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Edwin Land (1909–1991). Land invented, and began selling, the Polaroid camera in 1948. Producing pictures within minutes, the in-camera development was hugely successful until the immediacy of digital superseded it.

Dorothea Lange (1895–1965). Lange’s 1936 Migrant Mother is one of the most widely recognized and reproduced images in American photography. She studied photography at Columbia University and then opened a portrait studio in San Francisco (about 1919). Amid economic turmoil and the Dust Bowl disaster, she began documenting the plight of migrants. Hired by Roy Stryker for a Farm Security Administration project, she traveled extensively photographing migrants, farmers, and sharecroppers, both white and black. During World War II, she photographed Japanese Americans interned at Manzanar, California.

Clarence John Laughlin (1905–1985). Southern born, Laughlin worked in fashion photography before returning to New Orleans, where he began making fictional images that demonstrated his interest in surrealism, allegory, and Gothic literature. His book, Ghosts Along the Mississippi, was published in 1948.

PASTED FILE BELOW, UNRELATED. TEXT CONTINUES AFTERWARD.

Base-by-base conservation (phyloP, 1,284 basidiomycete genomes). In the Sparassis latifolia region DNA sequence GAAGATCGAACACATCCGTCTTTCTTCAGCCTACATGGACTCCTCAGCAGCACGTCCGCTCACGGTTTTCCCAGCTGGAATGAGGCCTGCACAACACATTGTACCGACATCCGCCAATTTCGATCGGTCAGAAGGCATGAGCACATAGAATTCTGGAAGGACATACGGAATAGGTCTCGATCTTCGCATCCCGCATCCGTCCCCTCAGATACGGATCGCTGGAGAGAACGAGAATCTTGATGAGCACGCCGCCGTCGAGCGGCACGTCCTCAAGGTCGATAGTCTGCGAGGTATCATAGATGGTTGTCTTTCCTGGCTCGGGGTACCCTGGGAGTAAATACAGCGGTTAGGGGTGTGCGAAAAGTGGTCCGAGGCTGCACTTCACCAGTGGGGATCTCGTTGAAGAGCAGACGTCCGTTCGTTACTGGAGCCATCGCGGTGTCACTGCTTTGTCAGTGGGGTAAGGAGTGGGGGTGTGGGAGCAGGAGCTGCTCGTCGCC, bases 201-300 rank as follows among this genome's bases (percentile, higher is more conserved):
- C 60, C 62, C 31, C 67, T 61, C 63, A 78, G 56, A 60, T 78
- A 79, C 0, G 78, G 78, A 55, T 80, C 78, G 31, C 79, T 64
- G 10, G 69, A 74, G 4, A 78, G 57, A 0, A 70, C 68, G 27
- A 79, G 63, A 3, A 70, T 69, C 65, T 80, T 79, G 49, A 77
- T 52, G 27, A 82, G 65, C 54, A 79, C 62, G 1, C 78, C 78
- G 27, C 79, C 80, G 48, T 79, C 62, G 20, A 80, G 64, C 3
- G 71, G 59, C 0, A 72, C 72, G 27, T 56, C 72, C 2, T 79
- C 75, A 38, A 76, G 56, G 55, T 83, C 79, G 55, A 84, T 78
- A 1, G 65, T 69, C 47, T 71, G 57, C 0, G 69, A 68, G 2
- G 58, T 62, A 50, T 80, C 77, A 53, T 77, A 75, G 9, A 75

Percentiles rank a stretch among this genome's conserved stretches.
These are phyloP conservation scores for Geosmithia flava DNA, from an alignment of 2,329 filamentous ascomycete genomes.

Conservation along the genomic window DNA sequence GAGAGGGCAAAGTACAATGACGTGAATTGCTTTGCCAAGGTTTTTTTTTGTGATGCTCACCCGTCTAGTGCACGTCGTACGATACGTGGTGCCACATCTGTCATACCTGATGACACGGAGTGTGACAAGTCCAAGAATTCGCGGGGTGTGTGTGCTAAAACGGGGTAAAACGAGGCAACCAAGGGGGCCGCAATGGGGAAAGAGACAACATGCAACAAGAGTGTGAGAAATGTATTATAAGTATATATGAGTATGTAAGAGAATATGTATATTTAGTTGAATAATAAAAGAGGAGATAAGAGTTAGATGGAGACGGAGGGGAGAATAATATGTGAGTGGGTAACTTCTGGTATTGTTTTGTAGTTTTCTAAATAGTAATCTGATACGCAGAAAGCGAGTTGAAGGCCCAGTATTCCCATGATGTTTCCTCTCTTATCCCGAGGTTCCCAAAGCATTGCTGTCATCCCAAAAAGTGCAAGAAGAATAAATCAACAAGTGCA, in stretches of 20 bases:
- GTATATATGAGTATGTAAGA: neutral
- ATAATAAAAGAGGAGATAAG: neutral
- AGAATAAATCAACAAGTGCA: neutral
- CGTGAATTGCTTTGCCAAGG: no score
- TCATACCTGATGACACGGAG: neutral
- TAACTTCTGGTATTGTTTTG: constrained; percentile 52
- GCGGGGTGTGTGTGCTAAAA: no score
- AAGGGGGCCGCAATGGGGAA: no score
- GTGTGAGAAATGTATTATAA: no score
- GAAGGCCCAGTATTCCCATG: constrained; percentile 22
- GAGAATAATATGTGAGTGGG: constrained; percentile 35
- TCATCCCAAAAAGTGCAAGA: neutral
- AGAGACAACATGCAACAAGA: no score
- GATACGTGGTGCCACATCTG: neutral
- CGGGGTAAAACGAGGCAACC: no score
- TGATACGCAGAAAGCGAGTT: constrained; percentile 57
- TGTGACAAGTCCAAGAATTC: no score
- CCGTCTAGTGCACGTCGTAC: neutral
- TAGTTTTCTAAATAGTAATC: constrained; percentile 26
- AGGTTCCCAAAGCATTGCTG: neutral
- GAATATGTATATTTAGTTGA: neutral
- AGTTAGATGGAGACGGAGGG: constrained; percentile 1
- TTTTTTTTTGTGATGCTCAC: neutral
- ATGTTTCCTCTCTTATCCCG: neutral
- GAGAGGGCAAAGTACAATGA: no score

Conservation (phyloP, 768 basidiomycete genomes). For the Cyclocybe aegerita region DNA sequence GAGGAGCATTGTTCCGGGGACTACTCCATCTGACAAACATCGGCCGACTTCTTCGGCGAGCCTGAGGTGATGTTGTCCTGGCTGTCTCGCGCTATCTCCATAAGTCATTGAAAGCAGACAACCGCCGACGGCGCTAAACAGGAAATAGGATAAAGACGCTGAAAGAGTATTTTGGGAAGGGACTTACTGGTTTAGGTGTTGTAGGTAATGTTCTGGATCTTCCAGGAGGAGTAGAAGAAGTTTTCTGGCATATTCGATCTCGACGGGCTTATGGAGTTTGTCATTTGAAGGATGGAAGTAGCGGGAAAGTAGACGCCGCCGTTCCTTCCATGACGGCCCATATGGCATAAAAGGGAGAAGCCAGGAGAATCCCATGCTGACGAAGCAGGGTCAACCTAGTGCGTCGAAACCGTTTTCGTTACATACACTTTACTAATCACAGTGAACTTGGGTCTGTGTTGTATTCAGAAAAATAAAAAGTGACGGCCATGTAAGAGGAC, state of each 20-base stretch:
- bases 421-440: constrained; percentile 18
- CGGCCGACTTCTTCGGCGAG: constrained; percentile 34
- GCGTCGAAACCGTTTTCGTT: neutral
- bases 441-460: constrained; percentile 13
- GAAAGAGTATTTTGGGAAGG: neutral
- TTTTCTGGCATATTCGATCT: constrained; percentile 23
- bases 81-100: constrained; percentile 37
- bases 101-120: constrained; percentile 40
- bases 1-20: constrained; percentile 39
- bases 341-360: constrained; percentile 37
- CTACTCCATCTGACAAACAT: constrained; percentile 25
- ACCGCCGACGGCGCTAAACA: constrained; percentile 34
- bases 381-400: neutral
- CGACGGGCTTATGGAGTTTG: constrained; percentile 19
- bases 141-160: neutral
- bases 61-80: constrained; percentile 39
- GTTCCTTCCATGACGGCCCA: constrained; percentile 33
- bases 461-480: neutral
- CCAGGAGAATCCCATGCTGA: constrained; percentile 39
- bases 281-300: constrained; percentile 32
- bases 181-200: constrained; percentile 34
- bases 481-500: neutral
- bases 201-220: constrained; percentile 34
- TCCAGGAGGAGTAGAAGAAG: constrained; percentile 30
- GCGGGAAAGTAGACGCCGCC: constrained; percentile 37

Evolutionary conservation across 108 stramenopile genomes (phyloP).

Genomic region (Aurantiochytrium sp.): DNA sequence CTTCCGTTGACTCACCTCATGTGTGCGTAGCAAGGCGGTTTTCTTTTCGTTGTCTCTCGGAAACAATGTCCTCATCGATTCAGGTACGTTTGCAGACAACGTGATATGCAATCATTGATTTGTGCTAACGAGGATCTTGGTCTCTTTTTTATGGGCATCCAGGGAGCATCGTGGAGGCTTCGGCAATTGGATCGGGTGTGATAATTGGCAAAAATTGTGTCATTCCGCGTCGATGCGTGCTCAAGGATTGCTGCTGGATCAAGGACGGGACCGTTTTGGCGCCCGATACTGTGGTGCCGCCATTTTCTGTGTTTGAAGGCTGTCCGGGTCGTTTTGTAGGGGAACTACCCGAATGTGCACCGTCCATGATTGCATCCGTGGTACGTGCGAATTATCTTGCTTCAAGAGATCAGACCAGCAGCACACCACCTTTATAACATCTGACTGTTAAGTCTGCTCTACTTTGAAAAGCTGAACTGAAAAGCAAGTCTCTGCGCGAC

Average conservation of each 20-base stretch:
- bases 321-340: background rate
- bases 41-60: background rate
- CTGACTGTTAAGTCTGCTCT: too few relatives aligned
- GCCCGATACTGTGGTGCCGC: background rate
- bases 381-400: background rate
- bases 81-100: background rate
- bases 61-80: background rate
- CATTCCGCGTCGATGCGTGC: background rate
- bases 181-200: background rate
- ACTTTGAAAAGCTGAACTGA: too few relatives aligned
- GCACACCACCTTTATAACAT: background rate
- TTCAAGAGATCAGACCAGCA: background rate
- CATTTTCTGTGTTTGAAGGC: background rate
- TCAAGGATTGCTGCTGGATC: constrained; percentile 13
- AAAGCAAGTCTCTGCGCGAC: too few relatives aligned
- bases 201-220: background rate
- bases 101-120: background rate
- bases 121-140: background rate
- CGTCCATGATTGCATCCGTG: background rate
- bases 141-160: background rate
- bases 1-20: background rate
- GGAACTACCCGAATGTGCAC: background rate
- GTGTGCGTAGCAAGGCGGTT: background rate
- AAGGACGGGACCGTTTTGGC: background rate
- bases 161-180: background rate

Sherrie Levine (b. 1947). Best known as an ingenious appropriator of Walker Evans’s photographs in her 1980 exhibition, “After Walker Evans.” She also appropriated Van Gogh, Leger, and Duchamp. She had a retrospective at the Whitney Museum in 2011: Sherrie Levine: Mayhem.

Helen Levitt (1913–2009). Street photographer who deftly captured the vitality of children’s live in the poorer neighborhoods of New York. Shot with a 35-mm Leica, sometimes equipped with a winkelsucher device that allowed her to look one direction while photographing in another for more candid imagery. She first exhibited at the Museum of Modern Art in New York in 1943. Levitt collaborated on projects with James Agee, including the film In The Street (1952) and the book A Way Of Seeing (1965).

Glenn Ligon (b. 1960). Bronx-born painter and conceptual artist, whose exhibition, Notes on the Margin of the Black Book (1991–1993), was a critique of the famous Robert Mapplethorpe photographs of gay black men and on the discourse of race and sexuality that was central to the Culture Wars of the time.

Danny Lyon (b. 1942) Noted photographer of the civil rights movement, and first staff photographer of the Student Nonviolent Coordinating Committee. Lyon spent several years documenting a biker gang (The Bikeriders, 1967) and subsequent other projects including Texas prison inmates and urban renewal programs. Publications include Like a Thief's Dream (2007), Memories of Myself (2009), and Deep Sea Diver (2011).

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